I had a blast this weekend geeking out on books, author and illustrator encounters, and more at National Book Store’s Philippine Literary Festival in Raffles Makati.
I was determined to attend the LitFest this year because I missed the 2014 LitFest (which featured Amy Tan and Chang-Rae Lee) while I was in China. I still missed Day 1 this year (mainly because I’ve filed too many book-related leaves this year already and it’s peak season at work), so by Saturday I was raring to go — I was there bright and early, in time for the first session.
Continue reading “Bookish Weekend: #PLF2015 (+ giveaway!)”
On Sunday, I got to chat with New York Times bestselling author James Frey and was quite surprised to find that he was a jeans-and-shirt kind of guy, joking around with his fans (some of whom he was already on a first-name basis with!) and gamely signing books for the waitress that served our coffee.
While his reputation precedes him, I admittedly I have never read any of James Frey’s books (“A Million Little Pieces,” “My Friend Leonard,” and “Bright Shiny Morning,” nor any of the Pittacus Lore books). I read the first of his new YA trilogy “Endgame: The Calling” (which he co-wrote with Nils Johnson-Shelton) and found it quite enjoyable.
Continue reading “James Frey in Manila”
I will be away for most of next week, and one thing I am really bummed about missing is the Philippine Literary Festival, which happens on October 23-25 at Raffles Makati.
Presented by National Book Store and Raffles Makati, the festival features three days of book signings, discussions and panels about books and literature, and the best thing about it is that admission is FREE!
Continue reading “Philippine Literary Festival”
Last Sunday, in true “Anna and the French Kiss” style, I had lunch at a French boulangerie with none other than New York Times Bestselling YA author Stephanie Perkins!
Stephanie Perkins’ popular debut novel “Anna and the French Kiss” (hailed as NPR’s Best Teen Reads 2010 and CYBILS Finalist for YA Fiction in 2011) features Anna Oliphant, who is shipped off by her parents to a boarding school in Paris. Struggling to adapt to her new environment, Anna reluctantly makes new friends, including Etienne St. Clair. Anna and Etienne grow closer together, but Anna is afraid to confront her true feelings for Etienne because he is already in a relationship.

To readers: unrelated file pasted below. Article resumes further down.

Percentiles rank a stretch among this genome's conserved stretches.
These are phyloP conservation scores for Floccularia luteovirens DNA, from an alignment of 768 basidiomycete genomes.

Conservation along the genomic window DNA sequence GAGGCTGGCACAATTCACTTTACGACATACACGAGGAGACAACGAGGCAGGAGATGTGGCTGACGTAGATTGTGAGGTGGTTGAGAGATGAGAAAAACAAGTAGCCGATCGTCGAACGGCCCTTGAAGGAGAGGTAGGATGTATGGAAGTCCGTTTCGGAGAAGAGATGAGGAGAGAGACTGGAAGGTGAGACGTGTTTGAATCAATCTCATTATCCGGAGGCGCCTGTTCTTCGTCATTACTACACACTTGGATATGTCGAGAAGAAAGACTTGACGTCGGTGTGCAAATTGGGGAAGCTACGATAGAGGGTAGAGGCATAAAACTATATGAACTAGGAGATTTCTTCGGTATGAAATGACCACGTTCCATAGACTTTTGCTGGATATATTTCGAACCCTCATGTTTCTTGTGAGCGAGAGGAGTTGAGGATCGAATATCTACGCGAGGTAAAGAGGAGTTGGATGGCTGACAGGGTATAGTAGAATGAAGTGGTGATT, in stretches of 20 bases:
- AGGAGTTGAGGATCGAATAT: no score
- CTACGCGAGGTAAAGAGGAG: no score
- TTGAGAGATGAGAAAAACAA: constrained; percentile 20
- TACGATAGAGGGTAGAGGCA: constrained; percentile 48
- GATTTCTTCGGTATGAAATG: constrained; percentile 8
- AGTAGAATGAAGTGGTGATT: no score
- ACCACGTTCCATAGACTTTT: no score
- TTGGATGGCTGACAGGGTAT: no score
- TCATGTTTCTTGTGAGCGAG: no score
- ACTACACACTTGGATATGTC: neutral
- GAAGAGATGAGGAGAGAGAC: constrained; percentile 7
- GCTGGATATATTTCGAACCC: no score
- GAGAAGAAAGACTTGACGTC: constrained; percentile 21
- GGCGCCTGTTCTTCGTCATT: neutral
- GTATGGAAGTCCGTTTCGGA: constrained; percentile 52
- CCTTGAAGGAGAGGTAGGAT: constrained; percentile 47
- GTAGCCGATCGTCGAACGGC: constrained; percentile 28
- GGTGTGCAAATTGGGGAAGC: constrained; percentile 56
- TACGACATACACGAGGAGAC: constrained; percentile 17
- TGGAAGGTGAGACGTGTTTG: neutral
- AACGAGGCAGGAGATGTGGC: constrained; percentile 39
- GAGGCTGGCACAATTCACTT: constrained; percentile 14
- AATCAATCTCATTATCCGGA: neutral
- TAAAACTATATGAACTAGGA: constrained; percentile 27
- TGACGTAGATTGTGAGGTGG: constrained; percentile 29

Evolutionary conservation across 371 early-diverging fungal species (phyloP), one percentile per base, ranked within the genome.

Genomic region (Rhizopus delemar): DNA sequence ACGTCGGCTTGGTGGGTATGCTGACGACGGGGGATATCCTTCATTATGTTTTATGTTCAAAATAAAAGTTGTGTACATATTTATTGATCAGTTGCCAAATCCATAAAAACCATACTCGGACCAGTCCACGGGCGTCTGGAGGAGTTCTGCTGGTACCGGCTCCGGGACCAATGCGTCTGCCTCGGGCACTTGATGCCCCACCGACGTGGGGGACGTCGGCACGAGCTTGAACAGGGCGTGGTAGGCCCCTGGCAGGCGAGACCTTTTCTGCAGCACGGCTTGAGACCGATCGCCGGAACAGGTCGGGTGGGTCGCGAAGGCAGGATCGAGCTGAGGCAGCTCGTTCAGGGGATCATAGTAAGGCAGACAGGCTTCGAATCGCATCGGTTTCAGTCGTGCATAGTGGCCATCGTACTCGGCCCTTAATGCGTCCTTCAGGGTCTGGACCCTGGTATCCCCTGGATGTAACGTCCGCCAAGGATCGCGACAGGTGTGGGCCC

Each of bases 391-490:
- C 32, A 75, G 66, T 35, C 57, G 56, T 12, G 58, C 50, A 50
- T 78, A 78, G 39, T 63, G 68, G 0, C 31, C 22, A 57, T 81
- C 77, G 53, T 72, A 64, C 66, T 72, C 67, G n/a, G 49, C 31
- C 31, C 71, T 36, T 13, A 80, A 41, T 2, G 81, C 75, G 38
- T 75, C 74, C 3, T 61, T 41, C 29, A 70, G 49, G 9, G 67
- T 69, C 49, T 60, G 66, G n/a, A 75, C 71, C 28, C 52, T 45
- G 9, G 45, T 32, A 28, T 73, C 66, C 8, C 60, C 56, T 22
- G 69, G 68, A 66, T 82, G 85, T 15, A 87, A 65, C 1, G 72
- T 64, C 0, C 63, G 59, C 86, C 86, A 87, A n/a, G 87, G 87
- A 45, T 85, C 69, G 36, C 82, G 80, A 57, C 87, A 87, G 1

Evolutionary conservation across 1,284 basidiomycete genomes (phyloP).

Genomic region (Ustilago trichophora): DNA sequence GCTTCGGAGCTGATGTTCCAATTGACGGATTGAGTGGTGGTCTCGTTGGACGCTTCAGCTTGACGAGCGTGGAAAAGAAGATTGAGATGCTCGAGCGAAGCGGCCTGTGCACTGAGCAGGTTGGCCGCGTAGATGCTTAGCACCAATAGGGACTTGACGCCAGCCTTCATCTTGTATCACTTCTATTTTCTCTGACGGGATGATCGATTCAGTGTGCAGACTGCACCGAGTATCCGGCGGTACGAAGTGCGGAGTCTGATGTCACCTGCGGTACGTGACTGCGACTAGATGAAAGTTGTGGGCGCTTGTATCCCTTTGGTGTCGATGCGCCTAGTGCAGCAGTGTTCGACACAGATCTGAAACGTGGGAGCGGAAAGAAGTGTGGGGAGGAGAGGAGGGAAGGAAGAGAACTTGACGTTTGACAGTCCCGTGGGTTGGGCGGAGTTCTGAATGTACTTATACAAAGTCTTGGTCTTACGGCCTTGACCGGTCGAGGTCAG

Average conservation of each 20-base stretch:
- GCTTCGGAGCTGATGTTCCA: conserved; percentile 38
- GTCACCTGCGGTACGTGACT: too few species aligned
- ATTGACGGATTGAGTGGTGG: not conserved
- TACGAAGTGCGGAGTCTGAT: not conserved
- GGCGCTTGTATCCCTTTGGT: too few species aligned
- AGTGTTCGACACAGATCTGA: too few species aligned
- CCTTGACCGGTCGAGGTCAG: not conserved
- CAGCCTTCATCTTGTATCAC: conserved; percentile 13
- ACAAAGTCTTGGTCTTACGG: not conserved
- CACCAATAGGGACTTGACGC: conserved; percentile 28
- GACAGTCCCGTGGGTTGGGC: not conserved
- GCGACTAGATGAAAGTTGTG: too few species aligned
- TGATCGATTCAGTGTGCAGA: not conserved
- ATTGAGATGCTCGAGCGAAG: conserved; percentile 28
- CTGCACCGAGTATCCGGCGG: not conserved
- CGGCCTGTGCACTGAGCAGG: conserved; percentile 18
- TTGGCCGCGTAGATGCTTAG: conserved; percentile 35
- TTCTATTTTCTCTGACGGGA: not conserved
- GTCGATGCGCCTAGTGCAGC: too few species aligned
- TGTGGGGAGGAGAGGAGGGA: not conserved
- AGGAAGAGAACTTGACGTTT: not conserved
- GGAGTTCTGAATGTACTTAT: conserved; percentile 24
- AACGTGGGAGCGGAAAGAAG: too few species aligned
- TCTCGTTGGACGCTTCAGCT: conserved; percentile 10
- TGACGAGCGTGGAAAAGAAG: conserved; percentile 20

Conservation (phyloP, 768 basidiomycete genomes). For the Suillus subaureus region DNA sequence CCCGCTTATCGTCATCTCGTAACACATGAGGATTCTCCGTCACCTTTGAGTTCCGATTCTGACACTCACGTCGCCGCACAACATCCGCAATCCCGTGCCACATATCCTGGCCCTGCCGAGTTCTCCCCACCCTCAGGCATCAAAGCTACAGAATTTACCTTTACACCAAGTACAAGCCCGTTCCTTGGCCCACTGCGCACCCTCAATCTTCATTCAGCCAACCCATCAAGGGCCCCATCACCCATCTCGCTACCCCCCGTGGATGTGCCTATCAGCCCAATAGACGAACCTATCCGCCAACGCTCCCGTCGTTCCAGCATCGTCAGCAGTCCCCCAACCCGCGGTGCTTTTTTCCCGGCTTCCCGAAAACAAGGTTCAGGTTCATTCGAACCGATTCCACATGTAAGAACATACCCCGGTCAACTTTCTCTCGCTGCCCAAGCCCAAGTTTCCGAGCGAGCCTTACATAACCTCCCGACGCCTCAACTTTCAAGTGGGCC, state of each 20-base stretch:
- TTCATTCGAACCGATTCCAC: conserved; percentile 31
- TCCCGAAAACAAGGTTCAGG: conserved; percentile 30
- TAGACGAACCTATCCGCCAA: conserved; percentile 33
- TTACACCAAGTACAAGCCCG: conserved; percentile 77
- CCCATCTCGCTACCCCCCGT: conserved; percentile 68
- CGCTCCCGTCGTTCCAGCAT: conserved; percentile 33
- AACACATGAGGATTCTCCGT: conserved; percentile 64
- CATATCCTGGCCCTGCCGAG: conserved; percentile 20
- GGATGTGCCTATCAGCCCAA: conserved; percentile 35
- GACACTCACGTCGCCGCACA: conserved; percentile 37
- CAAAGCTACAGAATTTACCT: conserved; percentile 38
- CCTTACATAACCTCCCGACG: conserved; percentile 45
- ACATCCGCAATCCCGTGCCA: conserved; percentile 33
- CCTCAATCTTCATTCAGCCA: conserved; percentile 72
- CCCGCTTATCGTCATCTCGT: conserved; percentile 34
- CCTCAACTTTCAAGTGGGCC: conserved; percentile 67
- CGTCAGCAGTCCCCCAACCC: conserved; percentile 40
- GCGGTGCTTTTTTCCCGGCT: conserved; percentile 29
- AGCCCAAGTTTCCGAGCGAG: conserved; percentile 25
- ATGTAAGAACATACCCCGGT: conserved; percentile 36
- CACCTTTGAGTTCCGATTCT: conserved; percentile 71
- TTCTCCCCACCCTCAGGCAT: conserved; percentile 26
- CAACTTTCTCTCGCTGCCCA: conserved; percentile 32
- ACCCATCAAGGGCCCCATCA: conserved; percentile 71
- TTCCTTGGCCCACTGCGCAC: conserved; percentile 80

Meanwhile, “Lola and the Boy Next Door” (included in the YALSA Best Fiction for Young Adults 2012 and the ALA Book List 2013) is set in San Francisco, where budding designer Lola Nolan is confronted by her past with the return of her next door neighbor (and first heartbreak), Cricket Bell. Lola is beset by a turbulent storm of emotions as she tries to deal with Cricket’s renewed presence in her life, her relationship with her unconventional family, and her own identity.
Continue reading “Stephanie Perkins in Manila (+ giveaway!)”
I got to interview New York Times bestselling YA author Jenny Han during her Philippine book signing tour this weekend, something I had been looking forward to after finishing her latest novel, “To All the Boys I’ve Loved Before.”
“To All the Boys I’ve Loved Before” is about Lara Jean Song, who writes secret letters to each boy she has ever loved as a way of moving on and purging them out of her system. To Lara Jean’s mortification, her letters somehow disappear and get sent out, making their way to five boys, including her next door neighbor Josh, who happens to be her sister’s boyfriend.
I’m not sure if it’s some unspoken rite of passage among teenage girls, but I wrote these kinds of letters at that age, too (some I actually sent, some I still keep, but they will never see the light of day! :D), and I’m sure countless of other readers have done it as well. Lara Jean is perhaps on the young side of 16 compared to heroines of the same age in other YA novels, but I found all her little quirks charming, and I think ultimately more relatable, at least for the young Filipino reader. I enjoyed the candidness of the writing, the heartfelt emotion behind the words, and how the novel successfully captures high school awkwardness, boy crushes, friendship, cultural identity, and family.
Continue reading “Jenny Han in Manila”